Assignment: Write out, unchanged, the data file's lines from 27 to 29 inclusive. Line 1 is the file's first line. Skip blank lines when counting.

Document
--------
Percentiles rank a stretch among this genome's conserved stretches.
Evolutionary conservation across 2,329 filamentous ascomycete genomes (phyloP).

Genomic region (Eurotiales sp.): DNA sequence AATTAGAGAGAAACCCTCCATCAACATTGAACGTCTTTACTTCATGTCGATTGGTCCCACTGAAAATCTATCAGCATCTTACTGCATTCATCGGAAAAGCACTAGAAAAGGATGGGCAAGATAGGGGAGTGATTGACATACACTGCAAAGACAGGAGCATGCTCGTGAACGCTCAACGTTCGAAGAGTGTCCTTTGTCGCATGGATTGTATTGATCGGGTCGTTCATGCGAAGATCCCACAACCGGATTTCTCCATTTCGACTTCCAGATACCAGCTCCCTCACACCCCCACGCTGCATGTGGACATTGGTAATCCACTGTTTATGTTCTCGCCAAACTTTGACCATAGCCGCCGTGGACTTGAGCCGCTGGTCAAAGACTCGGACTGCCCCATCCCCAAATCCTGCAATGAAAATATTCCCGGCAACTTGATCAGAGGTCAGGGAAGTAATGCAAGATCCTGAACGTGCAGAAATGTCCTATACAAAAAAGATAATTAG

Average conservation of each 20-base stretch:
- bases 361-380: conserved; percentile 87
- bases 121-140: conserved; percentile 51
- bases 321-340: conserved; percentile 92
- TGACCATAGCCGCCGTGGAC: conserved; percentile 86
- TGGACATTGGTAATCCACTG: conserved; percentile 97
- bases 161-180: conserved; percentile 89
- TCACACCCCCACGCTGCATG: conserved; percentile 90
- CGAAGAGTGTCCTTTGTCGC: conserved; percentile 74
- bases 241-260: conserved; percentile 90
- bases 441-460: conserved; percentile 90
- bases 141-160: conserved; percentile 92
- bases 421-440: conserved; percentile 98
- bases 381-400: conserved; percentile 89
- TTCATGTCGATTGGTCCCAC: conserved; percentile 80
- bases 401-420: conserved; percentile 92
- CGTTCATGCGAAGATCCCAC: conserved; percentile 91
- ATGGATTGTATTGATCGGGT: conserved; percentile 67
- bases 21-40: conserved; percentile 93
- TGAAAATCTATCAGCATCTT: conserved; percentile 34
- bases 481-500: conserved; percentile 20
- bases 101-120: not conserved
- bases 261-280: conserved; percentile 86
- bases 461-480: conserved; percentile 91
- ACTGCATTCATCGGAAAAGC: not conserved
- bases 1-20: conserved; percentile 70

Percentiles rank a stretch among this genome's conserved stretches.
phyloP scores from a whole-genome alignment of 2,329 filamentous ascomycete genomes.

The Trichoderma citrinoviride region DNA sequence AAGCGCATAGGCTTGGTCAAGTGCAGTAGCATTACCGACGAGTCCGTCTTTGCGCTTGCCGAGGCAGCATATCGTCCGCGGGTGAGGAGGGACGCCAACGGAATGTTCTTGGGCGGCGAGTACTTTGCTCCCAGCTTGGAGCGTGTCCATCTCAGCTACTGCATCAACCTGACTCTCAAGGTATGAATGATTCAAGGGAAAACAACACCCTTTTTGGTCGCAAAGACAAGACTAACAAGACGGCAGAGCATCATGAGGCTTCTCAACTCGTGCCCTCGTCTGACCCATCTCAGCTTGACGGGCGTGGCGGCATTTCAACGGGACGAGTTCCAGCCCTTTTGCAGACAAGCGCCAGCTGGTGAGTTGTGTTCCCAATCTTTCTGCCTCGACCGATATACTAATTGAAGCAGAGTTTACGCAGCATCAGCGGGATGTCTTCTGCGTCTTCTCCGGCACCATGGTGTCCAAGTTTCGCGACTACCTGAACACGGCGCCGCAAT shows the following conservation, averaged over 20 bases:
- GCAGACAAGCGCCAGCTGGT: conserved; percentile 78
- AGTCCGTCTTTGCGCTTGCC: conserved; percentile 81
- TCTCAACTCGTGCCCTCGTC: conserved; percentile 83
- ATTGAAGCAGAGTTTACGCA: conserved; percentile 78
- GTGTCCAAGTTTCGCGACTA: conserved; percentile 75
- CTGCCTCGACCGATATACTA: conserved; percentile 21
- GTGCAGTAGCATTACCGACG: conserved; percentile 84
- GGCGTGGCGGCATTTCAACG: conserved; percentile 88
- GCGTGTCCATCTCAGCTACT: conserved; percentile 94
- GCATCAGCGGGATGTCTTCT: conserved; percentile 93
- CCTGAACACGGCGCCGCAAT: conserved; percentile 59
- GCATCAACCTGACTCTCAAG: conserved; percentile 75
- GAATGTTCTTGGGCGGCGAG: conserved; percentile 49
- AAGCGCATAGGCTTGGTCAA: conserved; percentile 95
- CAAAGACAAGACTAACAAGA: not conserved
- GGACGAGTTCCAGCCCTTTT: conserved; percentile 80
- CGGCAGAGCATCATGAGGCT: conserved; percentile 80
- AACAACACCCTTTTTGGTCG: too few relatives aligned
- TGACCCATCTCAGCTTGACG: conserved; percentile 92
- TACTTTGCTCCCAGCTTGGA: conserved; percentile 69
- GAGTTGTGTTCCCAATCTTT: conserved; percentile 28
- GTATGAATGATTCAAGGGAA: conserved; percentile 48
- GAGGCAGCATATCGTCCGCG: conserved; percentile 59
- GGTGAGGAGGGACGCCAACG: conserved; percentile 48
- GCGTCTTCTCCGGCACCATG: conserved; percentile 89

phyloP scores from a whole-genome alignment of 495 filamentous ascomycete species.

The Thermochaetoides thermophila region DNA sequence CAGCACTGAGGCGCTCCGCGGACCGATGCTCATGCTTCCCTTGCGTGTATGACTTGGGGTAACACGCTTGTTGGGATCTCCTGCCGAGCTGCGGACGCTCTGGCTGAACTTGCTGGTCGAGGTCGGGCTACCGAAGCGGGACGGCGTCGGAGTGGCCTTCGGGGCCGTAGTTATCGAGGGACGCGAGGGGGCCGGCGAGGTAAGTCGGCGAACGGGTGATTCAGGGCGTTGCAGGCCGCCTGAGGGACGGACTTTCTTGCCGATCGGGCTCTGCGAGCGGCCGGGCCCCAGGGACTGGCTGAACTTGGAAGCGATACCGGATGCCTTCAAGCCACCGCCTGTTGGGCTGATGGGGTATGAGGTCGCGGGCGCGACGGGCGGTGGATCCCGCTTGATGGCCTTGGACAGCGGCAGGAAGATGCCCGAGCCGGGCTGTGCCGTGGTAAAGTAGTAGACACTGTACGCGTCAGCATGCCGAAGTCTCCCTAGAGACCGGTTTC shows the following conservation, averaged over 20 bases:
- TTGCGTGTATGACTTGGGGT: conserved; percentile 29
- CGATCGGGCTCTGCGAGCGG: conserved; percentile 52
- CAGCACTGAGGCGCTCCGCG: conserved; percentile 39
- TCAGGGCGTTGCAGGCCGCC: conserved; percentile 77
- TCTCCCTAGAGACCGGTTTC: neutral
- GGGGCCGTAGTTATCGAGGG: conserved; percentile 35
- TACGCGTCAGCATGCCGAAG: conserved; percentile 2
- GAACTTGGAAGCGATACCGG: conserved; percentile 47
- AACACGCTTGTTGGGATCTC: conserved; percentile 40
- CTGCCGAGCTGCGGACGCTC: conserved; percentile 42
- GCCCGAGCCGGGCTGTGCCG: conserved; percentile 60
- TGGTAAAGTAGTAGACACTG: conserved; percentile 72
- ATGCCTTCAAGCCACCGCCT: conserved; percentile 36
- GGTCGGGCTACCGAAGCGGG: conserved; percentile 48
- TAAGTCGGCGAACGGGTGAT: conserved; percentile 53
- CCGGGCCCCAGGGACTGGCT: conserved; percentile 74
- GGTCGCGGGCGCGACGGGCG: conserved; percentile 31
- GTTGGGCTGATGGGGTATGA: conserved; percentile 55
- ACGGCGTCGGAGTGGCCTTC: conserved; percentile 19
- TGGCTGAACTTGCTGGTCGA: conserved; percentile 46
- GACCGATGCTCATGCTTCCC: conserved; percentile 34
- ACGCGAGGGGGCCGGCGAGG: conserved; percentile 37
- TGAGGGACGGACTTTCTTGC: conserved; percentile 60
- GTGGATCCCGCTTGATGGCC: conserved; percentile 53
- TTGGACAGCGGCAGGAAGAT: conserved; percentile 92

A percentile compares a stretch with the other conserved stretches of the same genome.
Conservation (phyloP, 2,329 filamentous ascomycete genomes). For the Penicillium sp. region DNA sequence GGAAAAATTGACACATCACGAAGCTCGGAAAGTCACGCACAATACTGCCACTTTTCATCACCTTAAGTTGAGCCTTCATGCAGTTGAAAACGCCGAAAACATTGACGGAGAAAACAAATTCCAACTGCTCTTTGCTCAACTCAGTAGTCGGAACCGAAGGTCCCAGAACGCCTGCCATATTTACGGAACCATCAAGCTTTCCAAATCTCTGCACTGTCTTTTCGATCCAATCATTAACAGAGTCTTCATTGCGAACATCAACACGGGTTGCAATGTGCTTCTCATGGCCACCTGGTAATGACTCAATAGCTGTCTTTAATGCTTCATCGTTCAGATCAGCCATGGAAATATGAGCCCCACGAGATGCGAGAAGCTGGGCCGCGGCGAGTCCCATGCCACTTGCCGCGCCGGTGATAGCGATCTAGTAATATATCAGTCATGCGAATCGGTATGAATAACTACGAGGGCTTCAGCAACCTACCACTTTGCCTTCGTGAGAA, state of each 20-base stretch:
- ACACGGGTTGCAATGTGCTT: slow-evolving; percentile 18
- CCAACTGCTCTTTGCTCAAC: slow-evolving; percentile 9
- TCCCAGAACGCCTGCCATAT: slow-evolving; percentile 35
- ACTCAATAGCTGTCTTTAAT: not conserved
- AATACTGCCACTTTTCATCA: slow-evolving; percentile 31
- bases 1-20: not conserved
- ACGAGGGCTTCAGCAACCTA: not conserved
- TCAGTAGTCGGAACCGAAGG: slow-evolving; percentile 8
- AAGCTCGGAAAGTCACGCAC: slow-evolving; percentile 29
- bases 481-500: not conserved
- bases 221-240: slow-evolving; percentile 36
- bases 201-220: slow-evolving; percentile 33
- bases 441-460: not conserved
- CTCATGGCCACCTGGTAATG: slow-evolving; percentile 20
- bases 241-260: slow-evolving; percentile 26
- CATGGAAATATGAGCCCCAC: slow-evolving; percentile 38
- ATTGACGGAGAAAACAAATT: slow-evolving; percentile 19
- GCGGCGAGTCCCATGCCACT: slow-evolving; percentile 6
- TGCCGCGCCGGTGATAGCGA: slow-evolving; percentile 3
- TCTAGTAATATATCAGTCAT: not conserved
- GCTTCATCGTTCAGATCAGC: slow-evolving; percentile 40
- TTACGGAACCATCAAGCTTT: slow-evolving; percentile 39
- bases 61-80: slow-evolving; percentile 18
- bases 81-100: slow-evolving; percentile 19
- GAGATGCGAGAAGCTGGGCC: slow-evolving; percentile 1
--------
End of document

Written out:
- bases 461-480: conserved; percentile 91
- ACTGCATTCATCGGAAAAGC: not conserved
- bases 1-20: conserved; percentile 70